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Attorneys await decision on Stanford's bond

Attorneys await decision on Stanford's bond

Attorneys for Texas financier R. Allen Stanford are hoping a federal judge will side with them and allow their client to be free on bond while he awaits trial on charges he swindled investors out of $7 billion.
Prosecutors want U.S. District Judge David Hittner to revoke Stanford's $500,000 bond and keep him in jail. Stanford has been in custody since being indicted June 18.
Hittner is expected by mid-afternoon Tuesday to rule on the fate of Stanford's bond, granted last week. He listened to arguments during a four-hour court hearing Monday.
At the hearing, prosecutor Gregg Costa argued Stanford's international ties make him a serious flight risk and differentiate him from other high-profile fraud defendants, including former Enron Corp. executives Jeffrey Skilling and Ken Lay, who were freed on bond before their trials.
Stanford holds dual U.S. and Antiguan citizenship, has a primary home outside the United States, has an international network of wealthy acquaintances who would help him and might have access to vast wealth hidden around the world, Costa said.
These are "flight risk indicators that are virtually unprecedented for a white collar defendant," he said.
But Dick DeGuerin, Stanford's attorney, said his client, who is broke because all his assets have been seized, has a good reason not to flee.
"When we win this case, and we will win this case, Mr. Stanford will be restored of much of what he has been stripped of," DeGuerin said. "That is a tremendous financial incentive to stay."
Stanford and three executives of his now defunct Houston-based Stanford Financial Group are accused of orchestrating a massive fraud by misusing most of the $7 billion they advised clients to invest in certificates of deposit from the Stanford International Bank in the Caribbean island of Antigua.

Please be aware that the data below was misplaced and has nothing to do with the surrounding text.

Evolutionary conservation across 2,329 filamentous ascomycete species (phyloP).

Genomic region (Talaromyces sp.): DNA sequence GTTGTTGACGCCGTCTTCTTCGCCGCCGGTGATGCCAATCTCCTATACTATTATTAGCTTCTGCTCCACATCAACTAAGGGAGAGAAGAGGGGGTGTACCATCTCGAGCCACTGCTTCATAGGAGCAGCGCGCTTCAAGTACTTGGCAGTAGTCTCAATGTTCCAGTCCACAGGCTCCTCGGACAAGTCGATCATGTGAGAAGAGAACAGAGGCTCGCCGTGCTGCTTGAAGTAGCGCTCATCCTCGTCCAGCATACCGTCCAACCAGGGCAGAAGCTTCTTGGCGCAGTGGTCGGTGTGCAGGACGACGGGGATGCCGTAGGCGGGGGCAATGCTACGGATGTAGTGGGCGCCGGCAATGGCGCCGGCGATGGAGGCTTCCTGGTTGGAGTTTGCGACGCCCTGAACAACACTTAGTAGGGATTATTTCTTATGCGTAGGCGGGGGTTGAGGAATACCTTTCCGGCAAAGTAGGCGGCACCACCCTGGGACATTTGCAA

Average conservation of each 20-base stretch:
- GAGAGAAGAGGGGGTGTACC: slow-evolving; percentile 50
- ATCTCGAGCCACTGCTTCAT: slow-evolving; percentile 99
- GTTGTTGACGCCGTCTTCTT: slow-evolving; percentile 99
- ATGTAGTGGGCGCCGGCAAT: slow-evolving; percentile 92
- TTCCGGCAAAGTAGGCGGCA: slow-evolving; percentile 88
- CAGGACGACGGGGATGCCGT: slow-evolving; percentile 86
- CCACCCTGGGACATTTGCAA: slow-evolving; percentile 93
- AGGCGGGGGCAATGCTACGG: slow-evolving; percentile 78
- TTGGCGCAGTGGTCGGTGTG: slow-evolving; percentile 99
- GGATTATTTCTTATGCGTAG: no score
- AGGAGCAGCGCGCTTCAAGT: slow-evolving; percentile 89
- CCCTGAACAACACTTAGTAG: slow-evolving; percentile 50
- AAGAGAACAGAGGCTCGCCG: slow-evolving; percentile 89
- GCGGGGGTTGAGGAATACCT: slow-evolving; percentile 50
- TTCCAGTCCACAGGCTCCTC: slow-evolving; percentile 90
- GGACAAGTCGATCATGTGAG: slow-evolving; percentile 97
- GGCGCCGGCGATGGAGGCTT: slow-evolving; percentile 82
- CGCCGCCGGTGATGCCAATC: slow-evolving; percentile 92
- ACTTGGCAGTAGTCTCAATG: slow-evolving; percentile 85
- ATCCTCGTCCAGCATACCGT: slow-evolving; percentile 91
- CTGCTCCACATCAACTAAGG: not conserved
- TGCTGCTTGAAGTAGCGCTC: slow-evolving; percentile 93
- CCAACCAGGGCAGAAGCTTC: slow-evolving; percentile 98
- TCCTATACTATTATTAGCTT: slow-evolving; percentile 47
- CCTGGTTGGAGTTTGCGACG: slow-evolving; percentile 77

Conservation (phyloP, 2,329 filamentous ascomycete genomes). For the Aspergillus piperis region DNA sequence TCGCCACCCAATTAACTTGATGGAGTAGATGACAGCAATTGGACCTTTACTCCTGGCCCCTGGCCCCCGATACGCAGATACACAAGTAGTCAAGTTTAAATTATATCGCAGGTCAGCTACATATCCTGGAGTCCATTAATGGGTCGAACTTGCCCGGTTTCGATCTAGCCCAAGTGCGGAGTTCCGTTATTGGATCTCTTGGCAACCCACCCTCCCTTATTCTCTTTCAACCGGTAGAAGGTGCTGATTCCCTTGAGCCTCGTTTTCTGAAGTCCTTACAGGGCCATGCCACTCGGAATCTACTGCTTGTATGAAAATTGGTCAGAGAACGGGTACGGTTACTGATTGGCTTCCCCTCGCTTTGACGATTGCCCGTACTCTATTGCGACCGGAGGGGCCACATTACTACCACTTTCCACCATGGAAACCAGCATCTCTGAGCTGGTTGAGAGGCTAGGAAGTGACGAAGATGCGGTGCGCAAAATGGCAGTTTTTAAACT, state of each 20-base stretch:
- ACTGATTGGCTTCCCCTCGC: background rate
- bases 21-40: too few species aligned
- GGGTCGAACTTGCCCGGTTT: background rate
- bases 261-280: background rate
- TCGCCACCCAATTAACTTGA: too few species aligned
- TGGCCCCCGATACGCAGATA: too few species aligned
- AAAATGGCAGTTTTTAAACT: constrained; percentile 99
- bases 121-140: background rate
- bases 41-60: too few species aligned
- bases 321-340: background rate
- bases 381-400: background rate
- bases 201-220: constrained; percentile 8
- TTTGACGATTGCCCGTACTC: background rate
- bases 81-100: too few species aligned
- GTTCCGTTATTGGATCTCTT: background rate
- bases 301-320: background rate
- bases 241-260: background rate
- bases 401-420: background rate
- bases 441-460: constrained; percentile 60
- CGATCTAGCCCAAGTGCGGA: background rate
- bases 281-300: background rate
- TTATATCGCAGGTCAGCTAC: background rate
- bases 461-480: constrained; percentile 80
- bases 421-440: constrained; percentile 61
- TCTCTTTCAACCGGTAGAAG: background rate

DeGuerin denied prosecutors' claims Stanford has access to secret wealth stolen from investors and rejected comparisons of his client to convicted Wall Street swindler Bernard Madoff, sentenced in New York to 150 years in prison Monday for running a massive Ponzi scheme.
DeGuerin also told Hittner his client now lives in Houston, has strong family ties here and on several occasions tried to turn himself in to authorities.
Stanford wore a navy suit during Monday's hearing and gave a thumbs up to family members in the courtroom. During a detention hearing last week, Stanford wore an orange prison jumpsuit.
He was considered one of the richest men in America with an estimated net worth of more than $2 billion. But DeGuerin said his client's family and friends had to scramble to gather the $100,000 in cash needed for his bond.
Stanford and executives Laura Pendergest-Holt, Gilberto Lopez and Mark Kuhrt pleaded not guilty last week to charges filed in a 21-count indictment.
Also indicted is Leroy King, the former chief executive officer of Antigua's Financial Services Regulatory Commission. King, accused of taking bribes from Stanford to overlook irregularities at his bank, is awaiting extradition to the United States.
Stanford and his co-defendants are charged with wire fraud, mail fraud, conspiracy to commit mail, wire and securities fraud and conspiracy to commit money laundering. Stanford, Pendergest-Holt and King are also charged with conspiring to obstruct a Securities and Exchange Commission investigation and obstruction of an SEC investigation.
Investigators say even as Stanford claimed healthy returns for investors, he was secretly diverting more than $1.6 billion in personal loans to himself which were used to pay for his lavish lifestyle, including six private jets, a helicopter and homes in Miami and St. Croix, Costa said.
The indictment also says Stanford and the other executives misrepresented the Antigua island bank's financial condition, its investment strategy and how it was regulated.
The SEC filed a lawsuit in February accusing Stanford and his top executives of committing crimes similar to those in the indictment.


Updated : 2021-05-10 06:40 GMT+08:00